Dallas County may need these guys to fix their election results.
The Des Moines Register reported yesterday that 5842 absentee ballots had not been included in the county's canvass report to the state. That was 13% of the total Dallas County vote, and a third of the absentee vote. Reaction has been swift and strong, with Iowa Starting Line's Pat Rynard calling for the resignation of auditor Julia Helm (who was just elected last November but was a long time election office staffer before that).
Aside from the mistake itself, the legal question is how to amend the state canvass to include those 5842 votes "count" on the permanent historic record. Based on my experience, that may not be easy or even possible without charging the flux capacitor to 1.21 jiggawatts, getting the DeLorean up to 88, and going back to the day before the canvass.
Johnson County made a similar mistake, which was much smaller and discovered much sooner, in 2004. At the time, we were told by the Secretary of State's office that the state canvass deadline was absolute and the votes could not be counted.
I also found some small canvass discrepancies in 2006, while researching turnout by county. Two small counties appeared to have entered their total voter registration in a space where they should have entered the total number of votes cast. (The actual vote counts were correct, but this created the statistical illusion of 100% turnout and an absurdly high number of under votes.) Again, I was told at the time that the state canvass was absolute, permanent and final.
The 2016 election calendar required counties to hold their canvass on Monday, November 14 or Tuesday the 15th. The deadline to file for a recount was the 17th or 18th, three days post-canvass. Canvass reports were then due to the Secretary of State by Monday, November 21, and the state canvass was due to be completed by December 5.
I personally think it would be best to find a way to get the Dallas County votes on the
final official record. I'm not a lawyer, but that might be hard. The question is: how do you allow for the correction of a serious but apparently honest mistake, without simultaneously opening cans of worms that leave election results in limbo forever?
The other big question is did how nobody - office staff, campaigns, the news media, or election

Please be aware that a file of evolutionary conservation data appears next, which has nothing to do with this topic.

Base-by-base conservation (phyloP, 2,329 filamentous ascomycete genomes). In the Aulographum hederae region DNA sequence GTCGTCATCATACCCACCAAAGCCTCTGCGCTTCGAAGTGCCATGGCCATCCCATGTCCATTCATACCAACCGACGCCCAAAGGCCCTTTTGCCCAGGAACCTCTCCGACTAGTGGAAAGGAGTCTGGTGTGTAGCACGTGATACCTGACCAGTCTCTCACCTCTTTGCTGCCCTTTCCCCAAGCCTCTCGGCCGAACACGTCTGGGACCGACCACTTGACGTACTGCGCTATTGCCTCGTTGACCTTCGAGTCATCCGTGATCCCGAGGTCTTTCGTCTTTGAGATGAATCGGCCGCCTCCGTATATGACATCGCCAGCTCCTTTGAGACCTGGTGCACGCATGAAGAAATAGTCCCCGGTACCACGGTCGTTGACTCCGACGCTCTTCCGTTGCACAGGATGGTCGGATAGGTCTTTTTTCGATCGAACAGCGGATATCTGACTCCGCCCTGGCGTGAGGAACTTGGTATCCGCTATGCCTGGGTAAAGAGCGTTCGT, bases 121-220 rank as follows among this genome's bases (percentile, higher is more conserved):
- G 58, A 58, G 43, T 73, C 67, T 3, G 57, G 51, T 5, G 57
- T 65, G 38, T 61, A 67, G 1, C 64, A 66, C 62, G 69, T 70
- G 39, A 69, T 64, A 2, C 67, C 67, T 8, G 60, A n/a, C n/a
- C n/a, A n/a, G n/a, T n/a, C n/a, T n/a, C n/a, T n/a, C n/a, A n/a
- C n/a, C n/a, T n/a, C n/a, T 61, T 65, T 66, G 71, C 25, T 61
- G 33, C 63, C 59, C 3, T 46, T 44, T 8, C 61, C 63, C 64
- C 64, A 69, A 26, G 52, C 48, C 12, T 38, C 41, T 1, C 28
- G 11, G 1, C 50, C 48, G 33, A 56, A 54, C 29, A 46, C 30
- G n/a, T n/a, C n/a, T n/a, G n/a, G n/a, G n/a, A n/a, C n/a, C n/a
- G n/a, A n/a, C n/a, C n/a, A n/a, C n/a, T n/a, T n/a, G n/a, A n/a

returns geeks - noticed that Dallas County's absentee ballot totals were implausibly low until February?
The Secretary of State's office was frequently updating absentee ballot numbers by county in the run-up to election day. Their last report shows 18,527 Dallas County absentee ballots returned. The canvass report shows Dallas County with 12,566 absentee votes in the presidential race.
Compare that to similar sized Pottawattamie County, which saw 18,108 absentees returned and reported 17,980 absentee votes for president, a much more plausible ratio and a much more typical ratio. I mean, you get SOME absentee ballots that can't be counted, and SOME people who skip the top of the ballot contest, but not a third of the returned ballots.
The auditor's office should have caught it, of course. But if we had a functional and sufficiently staffed journalism system, whoever was assigned the Number Crunching Story (which professionals used to do but only bloggers write anymore) would have seen it. Campaign
staffers obsessively track request and return numbers, yet no one staring at a VAN report in the week between election night and the canvass caught it either.
And if it had been caught before the canvass it would have been much easier to fix.
Flashing back to our own experience in 2004: As you recall the national race, and the Iowa race, were both razor-thin that cycle. Iowa was decided by about 4000 votes, so every little advantage counted.
Our office was blindsided the day before the election by an unprecedented, and thankfully as yet unrepeated, mass challenge of absentee ballots led by one of the local Republicans. Over
2000 ballots were challenged, many on spurious grounds, in an effort that was so over the top that the law actually got changed
in 2007 to narrow the reasons for which ballots could be challenged.
The absentee room is confusing enough as it is, and on top of normal confusion we had this extra layer of contentiousness. (The absentee room is part of my job now but wasn't in 2004.)
To make the long story shot, a batch of challenged and provisional ballots, 121 to be precise, got checked and were determined to be OK. They were then set aside to get counted. Someone fumbled the ball and didn't get them opened and fed through the machine. Once the canvass was finished and reported to the state, and the recount period had passed, we started cleaning up... and found them.
Then-auditor Tom Slockett wanted to get the votes counted, so we contacted the Secretary of State's office. We were instructed that since the canvass was already complete and the canvass deadline had passed, we were not legally able to count the votes. Slockett ignored the instructions and did it anyway, calling the second canvass a "Report Of Ballot Information." There is still a discrepancy of 121 total voters between the official 2004 state canvass and the Johnson County canvass. Hopefully, the Secretary of State and Dallas County find a better way to fix the records this time.